Continuing history becoming tank T-64, it should be noted that this path was thorny with unexpected turns. At the end of 1961, a technical design for object 432 was developed and protected, and in September 1962 the first prototypes of the tank were made. In October 1962, the tank was demonstrated to the leaders of the state in Kubinka. Compared to other tanks, it was seriously different, and despite the mixed reaction of the military, its further development was approved.
Externally, the tank looked very impressive, as an elegantly dressed woman with a pleasant appearance. I was told how, when considering the first versions of the tank, Morozov with his own hand drew a line on the drawing and cut off the protruding ends of the first fuel tanks on the futon shelves. With the words that everything should be beautiful in a tank.
An experimental batch of tanks was made at the Malyshev plant for presentation at state tests. The car was fundamentally new in almost everything and in the process of factory testing revealed a large number of defects and flaws in the engine and its systems, loading mechanism and running gear. For this reason, a number of tactical and technical requirements have not been met.
After working out and refining the design and eliminating the comments, the tank was submitted to state tests in 1963. However, these measures turned out to be insufficient, the TTT was not executed and the tank did not pass the full test cycle and was not accepted for armament.
Despite this, it is decided to launch it in 1964, into serial production according to the documentation of the chief designer. Tanks sent troops to accelerated operation, defects were identified and eliminated. The design was being finalized and in October 1966 of the year it was submitted for repeated state tests. Successfully passed them and in December 1966 of the year was adopted.
Immediately it should be noted that the mass production of the tank began against the will of the military and this naturally did not make them supporters of this machine. In addition, the military opposed the introduction of a fundamentally new machine into the army, since this required serious changes in the technical and organizational support of the tank forces.
In 1964, the T-64 tank went through a deep modernization. It was installed 125 caliber gun mm and modified many of the system of the tank. He successfully passed troop tests and in May 1968 was adopted as a T-64A tank.
It was a new generation tank and very seriously differed from all previous ones.
It turned out to be too new for its time, and any innovation requires effort and time for fine-tuning. The advantages and disadvantages of the T-64 are already detailed and described. But I would like to dwell on some.
His personal impressions of the tank. I was trained in the T-55 tanks and once in practice at the tank repair plant I managed to get into the then secret T-64. I was struck by two points - the gunner's sight and the loading mechanism.
The sight TPD -2 -49 seemed perfect, as far as it differed from a simple sight on the "fifty-fifth" and hit its "not tank" performance and characteristics. At that time I did not know that after years I would have to lead the development of the most sophisticated aiming complexes of a promising tank.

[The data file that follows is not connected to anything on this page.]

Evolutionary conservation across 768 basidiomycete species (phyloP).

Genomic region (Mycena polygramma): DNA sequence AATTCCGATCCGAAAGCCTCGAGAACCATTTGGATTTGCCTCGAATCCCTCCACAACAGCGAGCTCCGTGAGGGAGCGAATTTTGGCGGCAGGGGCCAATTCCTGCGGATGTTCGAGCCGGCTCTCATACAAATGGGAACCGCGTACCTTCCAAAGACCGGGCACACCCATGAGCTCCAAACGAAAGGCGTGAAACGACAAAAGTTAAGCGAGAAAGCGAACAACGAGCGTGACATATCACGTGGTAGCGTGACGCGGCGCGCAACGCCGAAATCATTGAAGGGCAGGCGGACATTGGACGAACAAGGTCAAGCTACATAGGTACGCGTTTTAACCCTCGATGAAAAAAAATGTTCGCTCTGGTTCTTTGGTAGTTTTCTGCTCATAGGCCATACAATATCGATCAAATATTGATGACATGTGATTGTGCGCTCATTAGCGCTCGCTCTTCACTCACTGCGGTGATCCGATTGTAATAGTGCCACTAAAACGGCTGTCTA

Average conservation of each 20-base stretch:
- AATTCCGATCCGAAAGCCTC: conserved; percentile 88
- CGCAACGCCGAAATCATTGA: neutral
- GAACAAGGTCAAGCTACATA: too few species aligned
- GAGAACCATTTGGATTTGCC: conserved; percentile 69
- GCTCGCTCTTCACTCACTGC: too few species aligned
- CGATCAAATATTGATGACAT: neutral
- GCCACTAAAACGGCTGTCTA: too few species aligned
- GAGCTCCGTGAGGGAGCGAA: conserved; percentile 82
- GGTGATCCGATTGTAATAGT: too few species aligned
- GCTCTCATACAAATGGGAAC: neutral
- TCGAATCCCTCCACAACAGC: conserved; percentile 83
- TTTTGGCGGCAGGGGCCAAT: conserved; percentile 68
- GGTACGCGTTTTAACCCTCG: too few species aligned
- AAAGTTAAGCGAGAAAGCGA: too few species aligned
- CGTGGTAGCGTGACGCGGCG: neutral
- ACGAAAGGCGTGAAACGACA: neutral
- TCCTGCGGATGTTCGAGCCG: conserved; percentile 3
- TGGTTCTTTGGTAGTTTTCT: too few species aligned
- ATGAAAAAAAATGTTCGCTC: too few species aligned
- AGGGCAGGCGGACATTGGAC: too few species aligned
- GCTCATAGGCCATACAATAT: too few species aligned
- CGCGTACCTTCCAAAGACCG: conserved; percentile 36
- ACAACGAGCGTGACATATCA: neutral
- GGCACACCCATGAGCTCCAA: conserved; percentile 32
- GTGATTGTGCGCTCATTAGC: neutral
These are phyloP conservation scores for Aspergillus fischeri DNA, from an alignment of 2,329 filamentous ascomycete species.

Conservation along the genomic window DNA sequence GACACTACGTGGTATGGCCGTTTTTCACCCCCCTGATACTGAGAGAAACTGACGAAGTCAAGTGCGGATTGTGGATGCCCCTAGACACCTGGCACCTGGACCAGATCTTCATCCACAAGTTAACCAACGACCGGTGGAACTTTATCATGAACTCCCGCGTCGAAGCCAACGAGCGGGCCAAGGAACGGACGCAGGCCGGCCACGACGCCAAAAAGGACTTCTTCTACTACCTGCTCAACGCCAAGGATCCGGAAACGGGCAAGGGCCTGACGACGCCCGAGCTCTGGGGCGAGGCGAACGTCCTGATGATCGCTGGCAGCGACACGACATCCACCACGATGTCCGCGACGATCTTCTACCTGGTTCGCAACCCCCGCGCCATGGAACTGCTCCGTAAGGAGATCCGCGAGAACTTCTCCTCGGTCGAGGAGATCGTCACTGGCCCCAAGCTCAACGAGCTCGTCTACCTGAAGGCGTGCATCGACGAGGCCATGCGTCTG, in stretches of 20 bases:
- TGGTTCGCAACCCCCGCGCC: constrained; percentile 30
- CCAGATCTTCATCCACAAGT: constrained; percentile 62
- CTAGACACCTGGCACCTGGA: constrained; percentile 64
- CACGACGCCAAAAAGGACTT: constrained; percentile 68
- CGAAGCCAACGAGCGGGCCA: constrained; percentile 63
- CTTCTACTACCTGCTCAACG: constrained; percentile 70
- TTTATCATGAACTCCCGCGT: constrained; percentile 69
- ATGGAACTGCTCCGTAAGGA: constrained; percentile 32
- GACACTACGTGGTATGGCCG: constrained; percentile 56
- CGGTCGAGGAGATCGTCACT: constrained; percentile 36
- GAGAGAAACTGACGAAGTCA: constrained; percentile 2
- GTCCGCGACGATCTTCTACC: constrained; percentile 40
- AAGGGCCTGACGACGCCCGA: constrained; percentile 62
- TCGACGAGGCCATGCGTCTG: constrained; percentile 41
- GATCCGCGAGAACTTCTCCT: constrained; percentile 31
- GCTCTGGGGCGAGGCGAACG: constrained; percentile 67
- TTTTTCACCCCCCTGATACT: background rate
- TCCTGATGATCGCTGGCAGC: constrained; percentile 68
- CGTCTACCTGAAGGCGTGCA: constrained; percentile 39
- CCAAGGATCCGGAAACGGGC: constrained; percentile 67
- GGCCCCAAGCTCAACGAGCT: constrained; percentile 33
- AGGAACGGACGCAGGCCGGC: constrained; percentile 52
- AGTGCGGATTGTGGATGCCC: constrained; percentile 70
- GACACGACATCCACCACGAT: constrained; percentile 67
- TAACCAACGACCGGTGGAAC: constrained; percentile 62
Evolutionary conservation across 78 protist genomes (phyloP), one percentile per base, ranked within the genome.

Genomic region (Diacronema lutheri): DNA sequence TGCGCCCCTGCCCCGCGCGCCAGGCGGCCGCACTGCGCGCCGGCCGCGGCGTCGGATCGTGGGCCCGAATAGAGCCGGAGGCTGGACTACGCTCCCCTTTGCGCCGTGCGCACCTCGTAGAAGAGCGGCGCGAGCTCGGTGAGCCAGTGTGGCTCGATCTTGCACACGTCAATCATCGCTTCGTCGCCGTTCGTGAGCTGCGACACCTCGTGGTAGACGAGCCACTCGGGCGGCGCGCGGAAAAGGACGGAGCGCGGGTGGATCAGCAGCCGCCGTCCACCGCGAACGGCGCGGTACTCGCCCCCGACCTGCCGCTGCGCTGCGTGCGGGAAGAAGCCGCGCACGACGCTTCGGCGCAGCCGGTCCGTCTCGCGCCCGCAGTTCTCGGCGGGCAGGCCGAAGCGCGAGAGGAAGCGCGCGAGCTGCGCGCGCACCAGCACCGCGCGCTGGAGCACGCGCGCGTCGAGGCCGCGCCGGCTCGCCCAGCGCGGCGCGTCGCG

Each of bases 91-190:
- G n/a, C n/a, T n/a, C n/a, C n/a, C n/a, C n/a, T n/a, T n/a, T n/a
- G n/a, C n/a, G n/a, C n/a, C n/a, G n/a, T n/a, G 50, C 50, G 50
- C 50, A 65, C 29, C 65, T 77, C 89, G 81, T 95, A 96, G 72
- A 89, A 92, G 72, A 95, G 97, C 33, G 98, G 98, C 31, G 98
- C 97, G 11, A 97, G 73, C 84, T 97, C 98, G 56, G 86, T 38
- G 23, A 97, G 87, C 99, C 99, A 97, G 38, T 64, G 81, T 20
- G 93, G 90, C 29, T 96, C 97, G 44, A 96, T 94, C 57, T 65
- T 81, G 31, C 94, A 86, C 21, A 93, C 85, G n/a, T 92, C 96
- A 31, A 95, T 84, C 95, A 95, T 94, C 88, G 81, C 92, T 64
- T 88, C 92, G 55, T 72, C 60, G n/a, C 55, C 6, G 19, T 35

Also struck rammer MOH. Everything worked so quickly that I could not understand how a rigid rod is made of two flexible chains. Much later, I ran into Morozov’s invention, which so easily solved a not simple problem.
The most problematic on the tank were three nodes - the engine, the loading mechanism and chassis. If you look at T-64, T-72 and T-80, then they are precisely in these nodes and differ from each other. Everything else they have is almost the same - the layout, gun, weapons, sights, electronics. It is difficult for a non-specialist to distinguish them.
The T-64 engine caused the most problems and the fine-tuning work lasted a very long time. It was created from scratch, there was no technology, no experience developing such engines. In the process of fine-tuning, there were a lot of problems and for their solution had to involve specialists in metals, ceramics, oils. Conduct research on the dynamics of the piston group and sometimes seek out the necessary solutions by trial and error.
The chief designer of the engine, Charomsky, developed it and obtained acceptable results on prototype engines. In the process of working power 580 HP was not enough and had to develop a new 5TDF engine on the 700 hp With the existing problems, it imposed new ones and many had the impression that it was impossible to bring it.
In addition, Charomsky did not want to tune up the engine, in 1959 he retired and returned to Moscow. Instead, he became the chief designer Golinets, a passionate lover of women, it was no longer the chief designer and a completely different level. Under his leadership, work on the engine seriously slowed down.
When T-1973 was put into service in 72, enraged Moroz, returning from Moscow, blamed Golintsa for failures and very quickly for “moral decay” he was removed from office.
Despite all these problems, the engine was nevertheless brought, and when developing the Boxer tank, a modification of this engine with an 1200l.c capacity was already used. The problems were solved, but the time was gone and the tank could not get on its feet.
There were also completely unexpected problems. As I was told, at the beginning of the military operation of the tank, one unit was deployed in a coniferous forest and after some time the tanks began to fail. It turned out that conifer needles clog the ejection cooling system with all the ensuing consequences. I had to urgently refine the structure and introduce the grids on the roof of the logistics, and return all tanks from the army to the factory and refine it.
Why did the T-72 have a new automatic loader? The choice of the MOH variant was determined by the ammunition. At the beginning of development, it was unitary. As a result, they achieved and made it separate with a partially combustible sleeve and a tray. We have been looking for a variant of its placement in mechanized packing for a long time. At one of the meetings, someone suggested placing it like a bent arm in an elbow. So there was a cabin type MH.